Audit Your Site

The easiest way to zero in on areas that need improvement is by running your site through one of the many free or paid website SEO auditing tools online. Google’s URL Inspection Tool can show you coding errors that could prevent your site from ranking well or even from being indexed at all. Use Google’s Pagespeed Insights to make sure the main components on your most important pages, such as your home page, portfolio, and email sign-up pages, load within three seconds.

Check that your content is organized logically and focuses on the right keywords. If you’re targeting commercial remodeling clients, but your content doesn’t include many of the phrases those clients might search for, you have a problem. To get an idea of your Google ranking, sign out of your Google account and search for targeted phrases you hope to rank for.

Prioritize Your Improvements

Some improvements, such as correcting major coding issues, might require help from a website designer, but there’s still a lot you can do on your own. If you find your content isn’t well SEOd, you might want to re-write some of it. In particular, optimize your titles and subheadings. “Tips for Adding Storage to Your Office Building” is better than a clever, but vague title. Organize your content into SEO-friendly “silos” or categories and subcategories. For example, your blog posts about upgrading office building storage, meeting rooms, lighting, and so on can all be linked to from the main category of office building remodeling.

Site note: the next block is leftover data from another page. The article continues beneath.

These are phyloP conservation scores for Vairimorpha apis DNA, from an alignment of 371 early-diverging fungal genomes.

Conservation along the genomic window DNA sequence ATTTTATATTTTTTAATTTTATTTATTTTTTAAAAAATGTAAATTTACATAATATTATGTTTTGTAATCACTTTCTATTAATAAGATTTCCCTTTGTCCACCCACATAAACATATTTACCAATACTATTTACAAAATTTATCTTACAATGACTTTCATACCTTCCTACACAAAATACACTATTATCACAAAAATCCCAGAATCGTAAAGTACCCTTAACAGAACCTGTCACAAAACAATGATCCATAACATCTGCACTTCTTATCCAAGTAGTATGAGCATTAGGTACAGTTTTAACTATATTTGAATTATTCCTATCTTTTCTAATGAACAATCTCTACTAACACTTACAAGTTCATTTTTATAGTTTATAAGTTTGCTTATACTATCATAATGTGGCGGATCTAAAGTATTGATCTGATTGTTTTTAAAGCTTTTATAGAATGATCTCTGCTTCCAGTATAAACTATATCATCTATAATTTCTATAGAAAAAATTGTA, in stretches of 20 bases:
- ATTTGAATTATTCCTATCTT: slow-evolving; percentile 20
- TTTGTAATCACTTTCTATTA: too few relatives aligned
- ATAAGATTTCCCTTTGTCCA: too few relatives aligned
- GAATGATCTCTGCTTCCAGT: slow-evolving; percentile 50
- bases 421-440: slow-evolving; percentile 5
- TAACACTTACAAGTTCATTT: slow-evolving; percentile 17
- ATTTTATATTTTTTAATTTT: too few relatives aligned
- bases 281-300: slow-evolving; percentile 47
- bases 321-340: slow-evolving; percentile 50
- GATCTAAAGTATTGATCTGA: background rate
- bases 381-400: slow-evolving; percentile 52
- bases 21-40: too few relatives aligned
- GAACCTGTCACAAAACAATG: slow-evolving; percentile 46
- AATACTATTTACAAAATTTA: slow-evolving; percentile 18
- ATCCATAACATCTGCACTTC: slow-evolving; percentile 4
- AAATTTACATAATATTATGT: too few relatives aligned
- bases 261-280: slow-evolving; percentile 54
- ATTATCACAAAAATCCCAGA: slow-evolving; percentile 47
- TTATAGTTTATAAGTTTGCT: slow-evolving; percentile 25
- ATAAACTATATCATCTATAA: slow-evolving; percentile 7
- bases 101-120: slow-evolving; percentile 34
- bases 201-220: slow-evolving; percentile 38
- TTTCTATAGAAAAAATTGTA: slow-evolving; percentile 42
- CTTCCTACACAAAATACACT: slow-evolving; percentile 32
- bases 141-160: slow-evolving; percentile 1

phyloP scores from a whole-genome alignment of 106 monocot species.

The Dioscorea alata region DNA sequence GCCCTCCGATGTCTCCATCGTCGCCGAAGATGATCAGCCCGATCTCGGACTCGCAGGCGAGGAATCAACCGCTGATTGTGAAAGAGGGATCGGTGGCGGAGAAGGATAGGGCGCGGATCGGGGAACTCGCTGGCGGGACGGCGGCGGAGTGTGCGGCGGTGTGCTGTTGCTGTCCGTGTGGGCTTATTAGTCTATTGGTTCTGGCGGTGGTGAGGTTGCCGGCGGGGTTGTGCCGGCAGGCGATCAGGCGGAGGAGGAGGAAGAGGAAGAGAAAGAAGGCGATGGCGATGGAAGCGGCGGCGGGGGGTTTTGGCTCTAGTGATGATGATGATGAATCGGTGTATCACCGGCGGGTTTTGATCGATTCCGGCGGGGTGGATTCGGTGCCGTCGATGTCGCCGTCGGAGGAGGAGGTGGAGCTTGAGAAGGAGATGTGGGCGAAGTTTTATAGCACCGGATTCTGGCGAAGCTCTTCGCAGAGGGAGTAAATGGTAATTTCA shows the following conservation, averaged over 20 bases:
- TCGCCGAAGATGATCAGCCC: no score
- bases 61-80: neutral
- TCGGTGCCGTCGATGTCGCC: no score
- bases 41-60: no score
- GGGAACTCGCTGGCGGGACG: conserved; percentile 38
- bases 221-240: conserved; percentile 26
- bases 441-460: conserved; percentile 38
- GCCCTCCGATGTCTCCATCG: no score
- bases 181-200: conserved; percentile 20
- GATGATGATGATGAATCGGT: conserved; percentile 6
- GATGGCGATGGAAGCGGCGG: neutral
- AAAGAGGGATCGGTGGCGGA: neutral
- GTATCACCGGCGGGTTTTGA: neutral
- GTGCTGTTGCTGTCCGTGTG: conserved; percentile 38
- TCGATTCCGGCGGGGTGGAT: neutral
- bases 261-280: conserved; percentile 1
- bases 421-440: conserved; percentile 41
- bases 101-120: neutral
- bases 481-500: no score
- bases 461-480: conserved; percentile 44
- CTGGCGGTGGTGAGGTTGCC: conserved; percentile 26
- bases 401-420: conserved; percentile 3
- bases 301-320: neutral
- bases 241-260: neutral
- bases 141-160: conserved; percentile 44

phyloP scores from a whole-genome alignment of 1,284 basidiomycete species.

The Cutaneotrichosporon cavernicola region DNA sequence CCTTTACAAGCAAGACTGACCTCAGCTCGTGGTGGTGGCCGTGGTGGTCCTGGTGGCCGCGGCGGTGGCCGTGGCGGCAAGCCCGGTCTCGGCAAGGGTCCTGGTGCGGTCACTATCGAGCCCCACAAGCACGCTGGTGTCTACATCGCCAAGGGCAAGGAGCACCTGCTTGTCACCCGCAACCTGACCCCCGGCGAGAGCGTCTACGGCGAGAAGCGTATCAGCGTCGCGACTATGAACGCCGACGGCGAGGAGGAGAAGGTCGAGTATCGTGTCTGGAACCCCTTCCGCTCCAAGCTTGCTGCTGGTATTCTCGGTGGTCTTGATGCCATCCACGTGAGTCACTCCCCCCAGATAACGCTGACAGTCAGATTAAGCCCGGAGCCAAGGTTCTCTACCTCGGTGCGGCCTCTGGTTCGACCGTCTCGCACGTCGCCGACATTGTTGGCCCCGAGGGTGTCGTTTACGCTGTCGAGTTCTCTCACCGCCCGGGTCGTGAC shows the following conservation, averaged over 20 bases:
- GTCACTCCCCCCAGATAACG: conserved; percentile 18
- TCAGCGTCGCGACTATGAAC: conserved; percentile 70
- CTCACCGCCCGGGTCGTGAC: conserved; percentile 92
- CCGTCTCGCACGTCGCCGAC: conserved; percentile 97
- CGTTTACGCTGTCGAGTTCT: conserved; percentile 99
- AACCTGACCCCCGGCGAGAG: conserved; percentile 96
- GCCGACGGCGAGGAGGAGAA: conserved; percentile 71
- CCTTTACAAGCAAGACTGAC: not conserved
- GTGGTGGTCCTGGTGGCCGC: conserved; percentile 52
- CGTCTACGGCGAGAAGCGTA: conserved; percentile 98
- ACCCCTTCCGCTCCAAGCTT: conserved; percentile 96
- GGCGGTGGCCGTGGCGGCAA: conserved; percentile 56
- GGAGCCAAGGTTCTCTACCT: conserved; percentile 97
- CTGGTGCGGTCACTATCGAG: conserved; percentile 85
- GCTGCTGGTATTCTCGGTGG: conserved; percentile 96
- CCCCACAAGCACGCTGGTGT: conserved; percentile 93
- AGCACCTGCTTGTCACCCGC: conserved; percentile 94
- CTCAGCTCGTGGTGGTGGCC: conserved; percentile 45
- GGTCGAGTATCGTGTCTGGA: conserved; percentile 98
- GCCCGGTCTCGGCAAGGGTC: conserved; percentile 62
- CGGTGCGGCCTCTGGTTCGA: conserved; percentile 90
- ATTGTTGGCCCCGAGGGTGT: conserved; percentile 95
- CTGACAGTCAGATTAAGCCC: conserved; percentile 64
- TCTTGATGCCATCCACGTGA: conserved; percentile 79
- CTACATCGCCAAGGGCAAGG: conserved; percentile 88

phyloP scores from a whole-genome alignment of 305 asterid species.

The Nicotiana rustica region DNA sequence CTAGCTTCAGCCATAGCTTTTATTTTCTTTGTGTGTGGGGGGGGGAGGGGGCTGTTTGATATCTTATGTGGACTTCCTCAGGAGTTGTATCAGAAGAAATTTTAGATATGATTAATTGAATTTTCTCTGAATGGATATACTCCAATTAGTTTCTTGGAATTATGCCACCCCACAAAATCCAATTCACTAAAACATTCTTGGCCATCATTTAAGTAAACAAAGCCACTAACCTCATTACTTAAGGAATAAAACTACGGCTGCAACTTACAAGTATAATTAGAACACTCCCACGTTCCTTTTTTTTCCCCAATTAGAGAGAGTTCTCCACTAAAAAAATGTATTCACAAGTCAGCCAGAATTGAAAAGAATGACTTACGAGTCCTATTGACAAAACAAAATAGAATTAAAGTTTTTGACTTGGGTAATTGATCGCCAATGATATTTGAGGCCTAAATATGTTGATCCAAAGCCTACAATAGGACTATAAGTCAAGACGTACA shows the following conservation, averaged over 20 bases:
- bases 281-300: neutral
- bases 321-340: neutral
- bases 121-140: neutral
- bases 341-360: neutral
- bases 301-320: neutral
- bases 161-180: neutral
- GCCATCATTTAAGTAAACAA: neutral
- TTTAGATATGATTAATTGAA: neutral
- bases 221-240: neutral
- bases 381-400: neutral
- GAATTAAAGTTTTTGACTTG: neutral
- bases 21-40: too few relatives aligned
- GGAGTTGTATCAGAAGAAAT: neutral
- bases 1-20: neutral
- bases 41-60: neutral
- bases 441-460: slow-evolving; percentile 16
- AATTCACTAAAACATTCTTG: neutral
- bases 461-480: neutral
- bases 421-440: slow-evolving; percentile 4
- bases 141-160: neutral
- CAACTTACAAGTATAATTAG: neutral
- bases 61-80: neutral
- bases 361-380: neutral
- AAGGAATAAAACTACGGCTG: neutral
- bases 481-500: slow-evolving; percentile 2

If the images in your project gallery load slowly, compressing them into smaller files can help speed things up. Also consider using a content delivery network (CDN), such as CloudFlare, for faster content delivery.

Can Guestblogging Really Help Grow Your Business?

guestbloggingGiven the time and effort involved in guestblogging, it’s natural to wonder if all that work is going to pay off in new construction clients. While it does take some research and networking, if you choose the right topics and blogs to work with, guestblogging can bring results.

Connect with Your Ideal Clients

Especially for B2B service providers, guestblogging offers a way to reach new niche audiences of active buyers. The key to reaching the most profitable audiences for you is careful selection.